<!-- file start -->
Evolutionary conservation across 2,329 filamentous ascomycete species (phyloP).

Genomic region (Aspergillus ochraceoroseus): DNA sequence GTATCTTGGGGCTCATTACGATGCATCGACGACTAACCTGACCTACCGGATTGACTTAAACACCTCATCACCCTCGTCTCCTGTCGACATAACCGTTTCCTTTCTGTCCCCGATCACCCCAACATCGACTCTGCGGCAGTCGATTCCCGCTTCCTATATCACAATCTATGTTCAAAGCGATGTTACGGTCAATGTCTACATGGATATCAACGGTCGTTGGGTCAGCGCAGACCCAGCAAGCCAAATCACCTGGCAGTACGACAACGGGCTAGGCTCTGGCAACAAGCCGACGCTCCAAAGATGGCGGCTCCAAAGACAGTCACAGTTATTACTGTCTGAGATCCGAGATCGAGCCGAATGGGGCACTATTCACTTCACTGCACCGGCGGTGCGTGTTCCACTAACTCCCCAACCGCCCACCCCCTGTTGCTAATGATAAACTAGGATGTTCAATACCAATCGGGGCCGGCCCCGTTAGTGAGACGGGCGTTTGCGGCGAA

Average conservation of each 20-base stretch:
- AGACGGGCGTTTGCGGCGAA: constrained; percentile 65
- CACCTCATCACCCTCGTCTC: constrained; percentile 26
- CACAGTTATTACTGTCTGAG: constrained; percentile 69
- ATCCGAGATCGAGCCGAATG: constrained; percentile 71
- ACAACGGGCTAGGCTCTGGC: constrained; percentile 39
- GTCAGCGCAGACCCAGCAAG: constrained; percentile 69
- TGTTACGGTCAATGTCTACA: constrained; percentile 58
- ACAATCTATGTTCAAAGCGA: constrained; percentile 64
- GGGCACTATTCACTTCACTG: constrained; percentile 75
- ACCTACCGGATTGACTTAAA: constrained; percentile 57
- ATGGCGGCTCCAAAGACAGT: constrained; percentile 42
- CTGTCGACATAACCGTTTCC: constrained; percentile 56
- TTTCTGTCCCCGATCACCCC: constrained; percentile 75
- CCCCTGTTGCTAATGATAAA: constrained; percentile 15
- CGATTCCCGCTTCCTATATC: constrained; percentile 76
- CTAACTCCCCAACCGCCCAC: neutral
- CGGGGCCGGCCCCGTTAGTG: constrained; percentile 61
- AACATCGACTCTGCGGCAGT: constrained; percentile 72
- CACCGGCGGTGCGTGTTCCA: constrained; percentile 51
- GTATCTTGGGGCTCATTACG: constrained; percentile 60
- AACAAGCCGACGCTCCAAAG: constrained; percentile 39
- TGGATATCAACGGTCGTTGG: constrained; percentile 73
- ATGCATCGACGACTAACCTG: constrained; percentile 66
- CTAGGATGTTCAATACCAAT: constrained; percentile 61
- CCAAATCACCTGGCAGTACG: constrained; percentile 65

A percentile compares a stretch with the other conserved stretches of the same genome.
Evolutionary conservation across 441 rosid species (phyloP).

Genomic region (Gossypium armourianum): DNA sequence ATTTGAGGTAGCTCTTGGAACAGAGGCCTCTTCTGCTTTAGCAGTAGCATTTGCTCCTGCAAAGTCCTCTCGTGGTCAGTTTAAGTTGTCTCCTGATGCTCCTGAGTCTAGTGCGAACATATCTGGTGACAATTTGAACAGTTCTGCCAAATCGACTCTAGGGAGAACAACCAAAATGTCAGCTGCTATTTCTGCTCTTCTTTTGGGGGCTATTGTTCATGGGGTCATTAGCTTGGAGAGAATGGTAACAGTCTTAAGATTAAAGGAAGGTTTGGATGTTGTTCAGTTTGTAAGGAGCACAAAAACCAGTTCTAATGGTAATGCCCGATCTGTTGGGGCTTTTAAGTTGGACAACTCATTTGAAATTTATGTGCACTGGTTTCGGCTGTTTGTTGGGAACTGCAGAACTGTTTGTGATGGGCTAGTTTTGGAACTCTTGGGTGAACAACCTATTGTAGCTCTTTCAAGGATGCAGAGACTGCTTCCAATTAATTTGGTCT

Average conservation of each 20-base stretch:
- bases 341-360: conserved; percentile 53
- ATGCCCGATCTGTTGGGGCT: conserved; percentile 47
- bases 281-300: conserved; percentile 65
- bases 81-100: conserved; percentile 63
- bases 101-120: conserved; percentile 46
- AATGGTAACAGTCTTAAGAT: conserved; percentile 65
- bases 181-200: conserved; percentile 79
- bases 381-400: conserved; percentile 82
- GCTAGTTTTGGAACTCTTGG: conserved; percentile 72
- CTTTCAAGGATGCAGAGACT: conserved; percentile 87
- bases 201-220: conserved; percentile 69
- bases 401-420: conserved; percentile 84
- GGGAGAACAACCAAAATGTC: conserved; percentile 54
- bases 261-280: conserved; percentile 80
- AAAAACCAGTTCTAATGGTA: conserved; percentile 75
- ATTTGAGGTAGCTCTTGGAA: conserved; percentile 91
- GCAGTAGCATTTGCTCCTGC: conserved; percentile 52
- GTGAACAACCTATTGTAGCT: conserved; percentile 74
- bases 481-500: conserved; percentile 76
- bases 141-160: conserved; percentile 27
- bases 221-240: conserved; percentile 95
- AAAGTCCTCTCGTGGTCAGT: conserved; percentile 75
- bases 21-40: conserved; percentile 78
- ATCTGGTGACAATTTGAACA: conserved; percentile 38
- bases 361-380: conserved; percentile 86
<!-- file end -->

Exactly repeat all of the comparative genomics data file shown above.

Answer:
Evolutionary conservation across 2,329 filamentous ascomycete species (phyloP).

Genomic region (Aspergillus ochraceoroseus): DNA sequence GTATCTTGGGGCTCATTACGATGCATCGACGACTAACCTGACCTACCGGATTGACTTAAACACCTCATCACCCTCGTCTCCTGTCGACATAACCGTTTCCTTTCTGTCCCCGATCACCCCAACATCGACTCTGCGGCAGTCGATTCCCGCTTCCTATATCACAATCTATGTTCAAAGCGATGTTACGGTCAATGTCTACATGGATATCAACGGTCGTTGGGTCAGCGCAGACCCAGCAAGCCAAATCACCTGGCAGTACGACAACGGGCTAGGCTCTGGCAACAAGCCGACGCTCCAAAGATGGCGGCTCCAAAGACAGTCACAGTTATTACTGTCTGAGATCCGAGATCGAGCCGAATGGGGCACTATTCACTTCACTGCACCGGCGGTGCGTGTTCCACTAACTCCCCAACCGCCCACCCCCTGTTGCTAATGATAAACTAGGATGTTCAATACCAATCGGGGCCGGCCCCGTTAGTGAGACGGGCGTTTGCGGCGAA

Average conservation of each 20-base stretch:
- AGACGGGCGTTTGCGGCGAA: constrained; percentile 65
- CACCTCATCACCCTCGTCTC: constrained; percentile 26
- CACAGTTATTACTGTCTGAG: constrained; percentile 69
- ATCCGAGATCGAGCCGAATG: constrained; percentile 71
- ACAACGGGCTAGGCTCTGGC: constrained; percentile 39
- GTCAGCGCAGACCCAGCAAG: constrained; percentile 69
- TGTTACGGTCAATGTCTACA: constrained; percentile 58
- ACAATCTATGTTCAAAGCGA: constrained; percentile 64
- GGGCACTATTCACTTCACTG: constrained; percentile 75
- ACCTACCGGATTGACTTAAA: constrained; percentile 57
- ATGGCGGCTCCAAAGACAGT: constrained; percentile 42
- CTGTCGACATAACCGTTTCC: constrained; percentile 56
- TTTCTGTCCCCGATCACCCC: constrained; percentile 75
- CCCCTGTTGCTAATGATAAA: constrained; percentile 15
- CGATTCCCGCTTCCTATATC: constrained; percentile 76
- CTAACTCCCCAACCGCCCAC: neutral
- CGGGGCCGGCCCCGTTAGTG: constrained; percentile 61
- AACATCGACTCTGCGGCAGT: constrained; percentile 72
- CACCGGCGGTGCGTGTTCCA: constrained; percentile 51
- GTATCTTGGGGCTCATTACG: constrained; percentile 60
- AACAAGCCGACGCTCCAAAG: constrained; percentile 39
- TGGATATCAACGGTCGTTGG: constrained; percentile 73
- ATGCATCGACGACTAACCTG: constrained; percentile 66
- CTAGGATGTTCAATACCAAT: constrained; percentile 61
- CCAAATCACCTGGCAGTACG: constrained; percentile 65

A percentile compares a stretch with the other conserved stretches of the same genome.
Evolutionary conservation across 441 rosid species (phyloP).

Genomic region (Gossypium armourianum): DNA sequence ATTTGAGGTAGCTCTTGGAACAGAGGCCTCTTCTGCTTTAGCAGTAGCATTTGCTCCTGCAAAGTCCTCTCGTGGTCAGTTTAAGTTGTCTCCTGATGCTCCTGAGTCTAGTGCGAACATATCTGGTGACAATTTGAACAGTTCTGCCAAATCGACTCTAGGGAGAACAACCAAAATGTCAGCTGCTATTTCTGCTCTTCTTTTGGGGGCTATTGTTCATGGGGTCATTAGCTTGGAGAGAATGGTAACAGTCTTAAGATTAAAGGAAGGTTTGGATGTTGTTCAGTTTGTAAGGAGCACAAAAACCAGTTCTAATGGTAATGCCCGATCTGTTGGGGCTTTTAAGTTGGACAACTCATTTGAAATTTATGTGCACTGGTTTCGGCTGTTTGTTGGGAACTGCAGAACTGTTTGTGATGGGCTAGTTTTGGAACTCTTGGGTGAACAACCTATTGTAGCTCTTTCAAGGATGCAGAGACTGCTTCCAATTAATTTGGTCT

Average conservation of each 20-base stretch:
- bases 341-360: conserved; percentile 53
- ATGCCCGATCTGTTGGGGCT: conserved; percentile 47
- bases 281-300: conserved; percentile 65
- bases 81-100: conserved; percentile 63
- bases 101-120: conserved; percentile 46
- AATGGTAACAGTCTTAAGAT: conserved; percentile 65
- bases 181-200: conserved; percentile 79
- bases 381-400: conserved; percentile 82
- GCTAGTTTTGGAACTCTTGG: conserved; percentile 72
- CTTTCAAGGATGCAGAGACT: conserved; percentile 87
- bases 201-220: conserved; percentile 69
- bases 401-420: conserved; percentile 84
- GGGAGAACAACCAAAATGTC: conserved; percentile 54
- bases 261-280: conserved; percentile 80
- AAAAACCAGTTCTAATGGTA: conserved; percentile 75
- ATTTGAGGTAGCTCTTGGAA: conserved; percentile 91
- GCAGTAGCATTTGCTCCTGC: conserved; percentile 52
- GTGAACAACCTATTGTAGCT: conserved; percentile 74
- bases 481-500: conserved; percentile 76
- bases 141-160: conserved; percentile 27
- bases 221-240: conserved; percentile 95
- AAAGTCCTCTCGTGGTCAGT: conserved; percentile 75
- bases 21-40: conserved; percentile 78
- ATCTGGTGACAATTTGAACA: conserved; percentile 38
- bases 361-380: conserved; percentile 86